Diagnostic plot generation

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Diagnostic plots (MA, Principal Components Analysis) were generated using the R statistical language’s ggplot2 package. Expression data matrices were log-scaled before treatment with ComBat (Leek et al., 2012), to correct batch effect stemming from the different sequencing experiments. Principal Components analysis was then performed on the batch-corrected gene Transcripts Per Million (TPM) values generated from Kallisto-sleuth gene expression quantifications. The expression data matrices from the PCA where also used for hierarchical clustering and heatmap generation. From this, a subset corresponding to the top 2500 genes by ordered by PCA loading values across the first five principal components was derived. This sub-matrix was then Z-scaled and centered before biclustering and rendering with the superheat R library (Barter and Yu, 2018).

Visualization of read coverage

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Raw read data were mapped against the ENSEMBL mouse genome and associated annotations (release 91) using the STAR aligner package (2.4.2a) with parameters: sjdbOverhang = 49. Read coverage of the various datasets was calculated using bedtools genomecov (2.17.0, -bg -split) using the GViz genomic data visualization toolkit (Harmston et al., 2015) (1.20.0).

Gene ontology analysis

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Selected FDR ordered gene sets were isolated from the Cnp- heterozygous FUSWT vs homozygous FUSWT dataset. The genes were then subjected to gene ontology enrichment using the Cytoscape package ClueGO (Bindea et al., 2009) (2.3.0) with parameters ontology = Biological Process (GO_BiologicalProcess-GOA_23.02.2017_10h01), GO term fusion = True, GOLevels=(Gao et al., 2017; Van Deerlin et al., 2008). The resultant network was visualized in Cytoscape (Smoot et al., 2011) (3.5.0) under a Benjamini-Hochberg FDR corrected p<0.05 cutoff using the included organic layout. Clusters of interest for downstream analysis were then identified from the network manually.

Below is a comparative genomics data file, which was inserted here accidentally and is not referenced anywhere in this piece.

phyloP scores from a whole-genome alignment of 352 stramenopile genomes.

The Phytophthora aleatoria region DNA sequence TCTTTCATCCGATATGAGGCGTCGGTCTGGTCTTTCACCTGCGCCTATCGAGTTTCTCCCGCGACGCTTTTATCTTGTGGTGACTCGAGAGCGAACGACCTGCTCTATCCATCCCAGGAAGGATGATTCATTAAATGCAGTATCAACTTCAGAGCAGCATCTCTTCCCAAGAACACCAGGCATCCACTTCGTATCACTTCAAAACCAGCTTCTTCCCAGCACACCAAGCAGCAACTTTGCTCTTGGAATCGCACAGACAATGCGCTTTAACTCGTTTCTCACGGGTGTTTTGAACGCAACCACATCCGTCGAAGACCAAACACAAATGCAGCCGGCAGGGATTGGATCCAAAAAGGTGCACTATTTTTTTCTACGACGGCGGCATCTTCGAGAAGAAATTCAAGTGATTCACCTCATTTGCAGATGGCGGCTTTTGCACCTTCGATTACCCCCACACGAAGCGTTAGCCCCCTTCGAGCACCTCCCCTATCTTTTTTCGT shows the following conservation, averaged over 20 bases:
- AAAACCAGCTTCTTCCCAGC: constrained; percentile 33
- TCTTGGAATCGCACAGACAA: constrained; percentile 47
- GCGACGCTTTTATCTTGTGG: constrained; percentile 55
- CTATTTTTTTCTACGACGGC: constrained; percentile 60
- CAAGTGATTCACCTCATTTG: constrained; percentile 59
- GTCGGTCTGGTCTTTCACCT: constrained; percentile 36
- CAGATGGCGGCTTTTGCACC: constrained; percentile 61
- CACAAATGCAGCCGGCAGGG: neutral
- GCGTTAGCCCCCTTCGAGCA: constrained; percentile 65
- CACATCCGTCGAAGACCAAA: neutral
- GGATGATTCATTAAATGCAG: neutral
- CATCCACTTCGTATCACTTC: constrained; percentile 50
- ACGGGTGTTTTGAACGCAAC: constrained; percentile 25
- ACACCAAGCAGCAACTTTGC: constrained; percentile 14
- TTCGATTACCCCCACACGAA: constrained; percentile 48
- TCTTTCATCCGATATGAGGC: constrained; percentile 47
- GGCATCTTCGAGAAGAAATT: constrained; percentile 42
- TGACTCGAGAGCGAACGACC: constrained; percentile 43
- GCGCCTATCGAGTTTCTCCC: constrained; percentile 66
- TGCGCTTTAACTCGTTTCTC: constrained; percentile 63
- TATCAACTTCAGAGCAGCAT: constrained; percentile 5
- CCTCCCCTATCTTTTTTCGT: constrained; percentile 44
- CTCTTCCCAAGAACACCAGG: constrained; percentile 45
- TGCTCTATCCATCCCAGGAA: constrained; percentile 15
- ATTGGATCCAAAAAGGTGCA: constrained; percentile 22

Cluster Gene Pathway Projection

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Pathway projection of the GO-term cluster associated genes was performed as follows: For each selected cluster, we derived the set of all genes associated with all GO terms contained by the cluster. We then filtered this cluster gene set, removing all genes which were not differentially expressed in the non-transgenic vs heterozygous FUSWT analysis. The resultant gene list was then annotated with their respective foldchanges and submitted to the Reactome analyzer service for pathway enrichment. The resultant projection was then visualized using the Reactome pathway browser.

Proportional expression analysis

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OE and KD gene datasets were joined on their associated Ensembl gene ID. The resultant combined table was then subset into two subtables: The ‘insignificant’ subset was filtered for genes with FDR values above our specified cutoff (FDR > 0.01) in either OE or KD datasets. The other ‘significant’ table was created similarly but was instead constrained to genes with FDRs below the cutoff value in both datasets. For each table, oppositely and similarly expressed genes were enumerated and the proportional distribution derived. A binomial test to determine a proportional shift was then performed, comparing the data against the null model (p(Opp)=0.5; p(Sim)=0.5).